In Jasmeen’s community many people don’t know about Alzheimer’s and, like many cultures, there is stigma around the disease. “It’s easy to get in a conflict with your family about what to do and how to share the responsibilities,” says Jasmeen.
“Do we bring Mom to a big 500-person wedding? It will be startling for her. Do we bring Mom to prayer? It’s very quiet and mom can’t sit and be quiet any more. She doesn’t understand.”
Jasmeen’s biggest struggle is finding the balance between her culture and American culture. “Having my own life is nonexistent for me,” says Jasmeen. “Showing up for my family means a lot to me.
“I know that I was not prepared at 25 to discuss end-of-life care scenarios with my dad, but this needed to be done. I wish I’d had more information then.
My parents sacrificed a lot for me, and I feel more useful when I’m doing things. I hope as I raise awareness, we’ll make a change and educate those who could be impacted by the disease or those who already are but need help finding information.”
Making an impact in Congress
Advocates for the Alzheimer’s Association keep their legislators updated about the Association’s ongoing work within their districts. They ask them to support the Association’s policy priorities in Congress.
“I am so grateful that Congresswoman Speier cosponsored the Improving Hope for Alzheimer’s Act,” shares Jasmeen. “I felt like I had some influence there and that I personally made a difference.
“In fact, our chapter recently named Jackie Speier as our 2019 Congressional Dementia Champion, because she shows so much compassion for people living with Alzheimer’s.”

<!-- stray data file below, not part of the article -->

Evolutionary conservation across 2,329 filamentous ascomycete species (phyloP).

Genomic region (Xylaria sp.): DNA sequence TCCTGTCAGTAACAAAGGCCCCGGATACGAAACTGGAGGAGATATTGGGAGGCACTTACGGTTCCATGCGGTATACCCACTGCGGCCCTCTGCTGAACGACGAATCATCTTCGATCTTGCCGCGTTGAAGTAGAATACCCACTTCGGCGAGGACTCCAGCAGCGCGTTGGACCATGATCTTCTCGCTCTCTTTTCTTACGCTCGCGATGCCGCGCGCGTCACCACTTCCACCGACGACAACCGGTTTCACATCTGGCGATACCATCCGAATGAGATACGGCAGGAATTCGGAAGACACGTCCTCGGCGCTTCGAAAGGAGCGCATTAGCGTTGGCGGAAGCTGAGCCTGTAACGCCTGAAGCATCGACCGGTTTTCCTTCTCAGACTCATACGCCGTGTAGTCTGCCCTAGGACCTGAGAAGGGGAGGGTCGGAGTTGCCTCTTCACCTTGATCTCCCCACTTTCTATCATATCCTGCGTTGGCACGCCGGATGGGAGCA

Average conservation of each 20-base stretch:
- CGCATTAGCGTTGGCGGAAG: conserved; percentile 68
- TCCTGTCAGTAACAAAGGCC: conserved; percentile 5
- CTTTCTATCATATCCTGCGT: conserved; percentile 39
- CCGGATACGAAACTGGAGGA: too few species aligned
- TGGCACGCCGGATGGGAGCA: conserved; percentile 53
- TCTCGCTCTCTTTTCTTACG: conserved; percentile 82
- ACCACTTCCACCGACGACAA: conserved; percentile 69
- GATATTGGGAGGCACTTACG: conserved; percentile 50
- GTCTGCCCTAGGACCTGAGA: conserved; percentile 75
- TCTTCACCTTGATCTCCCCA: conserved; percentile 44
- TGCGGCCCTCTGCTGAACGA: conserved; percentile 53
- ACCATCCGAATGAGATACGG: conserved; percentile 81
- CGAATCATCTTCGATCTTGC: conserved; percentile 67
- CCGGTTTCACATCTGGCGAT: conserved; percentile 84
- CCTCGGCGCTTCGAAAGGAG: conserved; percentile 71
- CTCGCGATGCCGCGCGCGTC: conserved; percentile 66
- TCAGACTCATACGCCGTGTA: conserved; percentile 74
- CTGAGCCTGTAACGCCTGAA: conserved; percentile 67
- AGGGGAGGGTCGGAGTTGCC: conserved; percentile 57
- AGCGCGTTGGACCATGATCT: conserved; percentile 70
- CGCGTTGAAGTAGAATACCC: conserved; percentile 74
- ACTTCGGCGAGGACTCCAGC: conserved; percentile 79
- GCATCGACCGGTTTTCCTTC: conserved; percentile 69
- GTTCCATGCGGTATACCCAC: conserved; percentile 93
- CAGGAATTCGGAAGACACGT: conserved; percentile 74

Attending Advocacy Day in Sacramento
Last year, Jasmeen and over 250 advocates from across California came together to meet with state legislators and staff to ask for their help increase Alzheimer’s research funding and increase public health programs related to dementia. “The energy was contagious, and everyone was in purple,” said Jasmeen.
“It was nice to know you’re not the only one out there with a loved one experiencing this. It was amazing hearing everyone’s story and then thinking to yourself, “˜yes, that is exactly what we’re going through.'”
Building a better world
For Jasmeen there are two reasons people should consider becoming an advocate for the Alzheimer’s Association. The first one is because of the impact Alzheimer’s is making on our healthcare system.
“Many people who are diagnosed with Alzheimer’s don’t have long term care insurance,” said Jasmeen. “This means they are going to rely on families and the government for help and there isn’t enough money to cover everyone.”
Another reason she encourages people to become advocates is because it helps you do something that will make a difference. “I love the quote from Ralph Waldo Emmerson, “˜To leave the world a bit better”¦that is to have succeeded,'” said Jasmeen. “For me success is showing up for my family, being a good caregiver and educating the public.
“It’s important to me to let people know, “˜hey, I’m here, my family exists, and this is a hardship for us.’ It’s good to feel like I know what I’m talking about, and that’s thanks to everything I’ve learned from the Alzheimer’s Association.”
Help us change the face of Alzheimer’s by joining us for California Advocacy Day on February 5, 2020 in Sacramento. Register today at tinyurl.com/caadvday2020.